For basic bolt removal you need to take off the side plates, as that allows access to the single cross pin that holds the trigger mech housing in place. The 12-side plate screws are thread-locked in place and the slim 8/32” Allan key can easily round off the socket. Mine actually snapped off on one that would not shift. The method of fixing gives the impression the VTR was not meant to be taken apart that often. Truth is on all semi-autos; regular cleaning is paramount for reliability and the long-winded and awkward nature of the job and design does not help.

Moving on

That aside the M16 nature of the build offers all the easy handling we have come to expect. Remington have wisely included a small, set-back block at the front of the pistol grip, which makes a first pad finger position easy to achieve. It will also accept any after-market AR design too. The A2 butt is long though with the usual high comb, which in conjunction with the scope base being near parallel to the forend means medium/high mounts on scopes with objectives of 42mm +. The A2 unit visually does not do the VTR any favours, and I feel that most people wanting this rifle will plump for the collapsible (CAR15) option instead; I would!
For testing I fitted an S&B 3-12x50 Zenith with ammo being a cross section of makes – Remington, Lapua, SK, Eley and Winchester in all velocities including subs. Up front I put one of the new A-TEC 22 compact modular moderators (CCMs). As with previous 597s I found the mag was difficult to load to capacity, with eight being about the best I could get in initially. This eased up after a few boxes, but it’s still a thumb buster! The single column hi-cap clip proved the same so I backed off at about 25.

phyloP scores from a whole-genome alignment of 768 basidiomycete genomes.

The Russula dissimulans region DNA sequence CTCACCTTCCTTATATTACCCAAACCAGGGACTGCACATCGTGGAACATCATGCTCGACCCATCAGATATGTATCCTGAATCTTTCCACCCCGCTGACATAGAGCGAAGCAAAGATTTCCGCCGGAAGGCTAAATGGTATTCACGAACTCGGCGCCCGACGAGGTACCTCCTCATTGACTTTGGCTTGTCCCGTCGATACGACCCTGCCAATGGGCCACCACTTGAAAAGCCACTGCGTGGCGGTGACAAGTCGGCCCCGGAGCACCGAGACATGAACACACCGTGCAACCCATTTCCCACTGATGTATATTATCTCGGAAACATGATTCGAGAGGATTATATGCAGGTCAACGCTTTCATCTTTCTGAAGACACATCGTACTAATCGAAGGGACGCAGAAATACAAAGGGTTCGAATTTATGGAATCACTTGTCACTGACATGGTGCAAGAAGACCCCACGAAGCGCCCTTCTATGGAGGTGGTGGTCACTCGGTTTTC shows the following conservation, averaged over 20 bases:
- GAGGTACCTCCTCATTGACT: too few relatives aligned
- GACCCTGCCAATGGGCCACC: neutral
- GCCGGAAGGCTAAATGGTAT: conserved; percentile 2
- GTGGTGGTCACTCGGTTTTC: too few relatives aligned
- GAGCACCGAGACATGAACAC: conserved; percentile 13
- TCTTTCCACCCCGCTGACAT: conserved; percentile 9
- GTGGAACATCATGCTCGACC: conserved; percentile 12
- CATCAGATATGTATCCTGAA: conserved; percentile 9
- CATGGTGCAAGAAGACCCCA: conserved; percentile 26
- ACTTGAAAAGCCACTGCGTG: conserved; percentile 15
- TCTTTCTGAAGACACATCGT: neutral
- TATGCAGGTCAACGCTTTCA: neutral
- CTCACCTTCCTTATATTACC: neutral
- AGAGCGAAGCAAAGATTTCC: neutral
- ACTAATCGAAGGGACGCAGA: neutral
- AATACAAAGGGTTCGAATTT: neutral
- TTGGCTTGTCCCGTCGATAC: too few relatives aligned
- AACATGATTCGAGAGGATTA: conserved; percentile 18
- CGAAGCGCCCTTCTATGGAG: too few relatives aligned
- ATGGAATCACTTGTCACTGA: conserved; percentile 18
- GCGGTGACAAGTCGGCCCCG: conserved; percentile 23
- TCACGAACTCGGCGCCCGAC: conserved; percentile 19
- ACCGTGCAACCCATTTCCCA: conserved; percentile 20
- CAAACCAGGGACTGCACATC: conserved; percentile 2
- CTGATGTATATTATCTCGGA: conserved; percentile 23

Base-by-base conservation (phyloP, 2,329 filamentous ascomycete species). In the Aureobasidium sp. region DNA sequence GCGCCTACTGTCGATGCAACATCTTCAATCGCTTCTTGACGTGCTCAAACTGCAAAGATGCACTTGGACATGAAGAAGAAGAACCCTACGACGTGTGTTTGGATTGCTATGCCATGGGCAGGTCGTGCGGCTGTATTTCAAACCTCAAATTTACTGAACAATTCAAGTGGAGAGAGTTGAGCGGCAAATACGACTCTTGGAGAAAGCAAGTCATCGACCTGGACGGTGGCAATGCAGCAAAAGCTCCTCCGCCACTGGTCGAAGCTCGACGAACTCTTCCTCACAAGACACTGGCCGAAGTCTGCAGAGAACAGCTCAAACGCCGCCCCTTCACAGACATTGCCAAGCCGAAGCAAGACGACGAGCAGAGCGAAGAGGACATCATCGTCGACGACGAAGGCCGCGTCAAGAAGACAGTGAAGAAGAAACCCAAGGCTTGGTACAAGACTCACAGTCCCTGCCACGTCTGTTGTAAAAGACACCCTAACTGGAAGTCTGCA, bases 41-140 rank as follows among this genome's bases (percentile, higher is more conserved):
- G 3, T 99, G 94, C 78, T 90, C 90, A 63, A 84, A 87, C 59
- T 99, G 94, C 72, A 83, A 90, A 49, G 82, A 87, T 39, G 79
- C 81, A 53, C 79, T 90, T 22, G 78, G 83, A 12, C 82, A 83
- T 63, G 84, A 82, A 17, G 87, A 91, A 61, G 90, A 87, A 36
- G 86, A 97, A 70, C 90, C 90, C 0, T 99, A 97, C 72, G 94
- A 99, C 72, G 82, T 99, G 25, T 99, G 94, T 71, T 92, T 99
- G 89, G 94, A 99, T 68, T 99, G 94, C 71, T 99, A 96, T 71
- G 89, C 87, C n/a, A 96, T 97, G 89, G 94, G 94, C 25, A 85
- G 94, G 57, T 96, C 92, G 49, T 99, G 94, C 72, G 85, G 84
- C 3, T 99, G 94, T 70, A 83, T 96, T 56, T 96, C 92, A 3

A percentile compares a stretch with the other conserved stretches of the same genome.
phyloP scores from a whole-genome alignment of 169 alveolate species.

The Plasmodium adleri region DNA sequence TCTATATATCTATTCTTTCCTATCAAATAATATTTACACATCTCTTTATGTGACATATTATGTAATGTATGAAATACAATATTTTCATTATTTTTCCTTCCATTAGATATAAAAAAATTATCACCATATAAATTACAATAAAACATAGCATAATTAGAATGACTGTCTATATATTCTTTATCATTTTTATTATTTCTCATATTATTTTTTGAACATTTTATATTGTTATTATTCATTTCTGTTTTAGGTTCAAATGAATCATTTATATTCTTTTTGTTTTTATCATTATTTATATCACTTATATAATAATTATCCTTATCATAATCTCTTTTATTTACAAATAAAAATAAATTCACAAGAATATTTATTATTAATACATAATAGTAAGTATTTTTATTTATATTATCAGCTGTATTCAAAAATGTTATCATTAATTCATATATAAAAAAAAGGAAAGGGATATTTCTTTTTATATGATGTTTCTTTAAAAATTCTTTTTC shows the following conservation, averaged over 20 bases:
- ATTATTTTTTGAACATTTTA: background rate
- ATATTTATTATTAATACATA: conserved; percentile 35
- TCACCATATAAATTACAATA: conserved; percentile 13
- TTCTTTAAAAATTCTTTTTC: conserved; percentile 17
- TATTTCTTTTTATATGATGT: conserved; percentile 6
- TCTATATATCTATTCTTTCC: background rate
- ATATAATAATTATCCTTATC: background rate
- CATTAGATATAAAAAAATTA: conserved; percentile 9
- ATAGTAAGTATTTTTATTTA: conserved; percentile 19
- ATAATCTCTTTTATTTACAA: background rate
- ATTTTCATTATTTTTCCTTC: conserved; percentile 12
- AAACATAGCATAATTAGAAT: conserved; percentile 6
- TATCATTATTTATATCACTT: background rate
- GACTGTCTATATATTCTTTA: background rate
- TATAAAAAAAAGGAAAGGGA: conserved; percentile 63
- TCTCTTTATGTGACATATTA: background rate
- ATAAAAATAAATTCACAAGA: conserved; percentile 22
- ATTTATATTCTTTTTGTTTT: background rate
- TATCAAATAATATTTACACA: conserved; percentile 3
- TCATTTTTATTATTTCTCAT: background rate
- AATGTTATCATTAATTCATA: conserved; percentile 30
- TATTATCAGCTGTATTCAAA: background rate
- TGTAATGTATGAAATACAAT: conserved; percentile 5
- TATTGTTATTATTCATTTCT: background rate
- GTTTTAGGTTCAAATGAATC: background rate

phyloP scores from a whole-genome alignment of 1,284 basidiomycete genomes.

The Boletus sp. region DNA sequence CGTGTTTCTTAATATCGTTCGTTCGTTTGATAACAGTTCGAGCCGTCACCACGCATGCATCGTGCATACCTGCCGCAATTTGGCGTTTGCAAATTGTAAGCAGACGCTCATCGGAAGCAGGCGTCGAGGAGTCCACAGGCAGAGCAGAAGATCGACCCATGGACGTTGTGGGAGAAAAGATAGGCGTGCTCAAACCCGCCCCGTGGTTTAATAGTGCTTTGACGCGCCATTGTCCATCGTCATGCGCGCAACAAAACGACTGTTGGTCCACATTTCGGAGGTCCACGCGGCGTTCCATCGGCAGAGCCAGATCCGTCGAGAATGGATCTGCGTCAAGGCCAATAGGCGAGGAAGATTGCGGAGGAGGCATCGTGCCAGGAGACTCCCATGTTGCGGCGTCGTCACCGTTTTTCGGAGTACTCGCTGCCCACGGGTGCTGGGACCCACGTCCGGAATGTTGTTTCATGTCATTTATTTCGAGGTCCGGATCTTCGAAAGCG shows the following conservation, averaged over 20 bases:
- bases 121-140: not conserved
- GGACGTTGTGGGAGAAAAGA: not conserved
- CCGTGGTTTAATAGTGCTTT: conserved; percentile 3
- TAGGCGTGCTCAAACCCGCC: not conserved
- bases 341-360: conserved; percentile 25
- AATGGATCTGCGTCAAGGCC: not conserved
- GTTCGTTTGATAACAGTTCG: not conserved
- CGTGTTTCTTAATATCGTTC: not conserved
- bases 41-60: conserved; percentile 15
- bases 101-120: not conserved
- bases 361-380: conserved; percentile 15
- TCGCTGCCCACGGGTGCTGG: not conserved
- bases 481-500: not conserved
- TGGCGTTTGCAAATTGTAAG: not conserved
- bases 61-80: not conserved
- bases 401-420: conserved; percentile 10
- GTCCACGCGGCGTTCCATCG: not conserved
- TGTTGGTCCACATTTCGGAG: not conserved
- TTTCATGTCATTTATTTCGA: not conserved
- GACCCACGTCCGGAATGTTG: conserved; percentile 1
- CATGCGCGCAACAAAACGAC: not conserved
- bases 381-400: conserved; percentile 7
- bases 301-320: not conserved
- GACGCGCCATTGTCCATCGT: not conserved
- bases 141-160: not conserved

Initial testing was off a bag supported to determine best ammo, sub-sonic function and general handling. There’s no doubt the VTR can shoot with ½” @ 50-yards not being a problem, though I was a little surprised at the heavy trigger; especially as this is a more precision-style design.  It ran with all ammo types including sub-sonics. Where it fell down a little was reliability. Typically it all started off OK then after a few boxes there were failures with fired cases falling off the extractor and jamming the action and or partially clearing the ejection port. 
I traced this to the 10-shot magazine, as that fills up with firing residue, which causes the follower to jam, with symptoms like bolt deceleration doubtless adding to the erratic ejection characteristics. A strip and clean of the clip got the VTR up and running again. By this time it had eased up and I could now load it to capacity. I’d say I got around 100-rounds out of it before these problems occurred.
As I said the issue is with reliability and not accuracy as ½” @ 50-yards is very good. Where this my rifle I’d be inclined to get a few spare mags, run them in and rotate and clean them on a regular basis. However, the truth is that all 22 semi-autos have these problems to a greater or lesser extent, which can only be cured by a regular and thorough maintenance and cleaning regimes.

We Reckon:
• Very accurate
• Looks good
• Keep it clean

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Technical Specifications
Name Remington 597 VTR-A2
Calibre 22 LR
Capacity 10 & 30 (DM)
Barrel 16”
Length 35 ½”
Threaded 1/2x20 UNF
Last round hold open Y
Sights N scope rail fitted
Price £748 (inc vat)
10-shot Mag is £15, 30-round £24 (clear or black)

All Prices Are Guides Due to the Changes in US & European Exchange Rates

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Remington 597 VTR-A2
Remington 597 VTR-A2
Remington 597 VTR-A2
Remington 597 VTR-A2
Remington 597 VTR-A2
Remington 597 VTR-A2
Remington 597 VTR-A2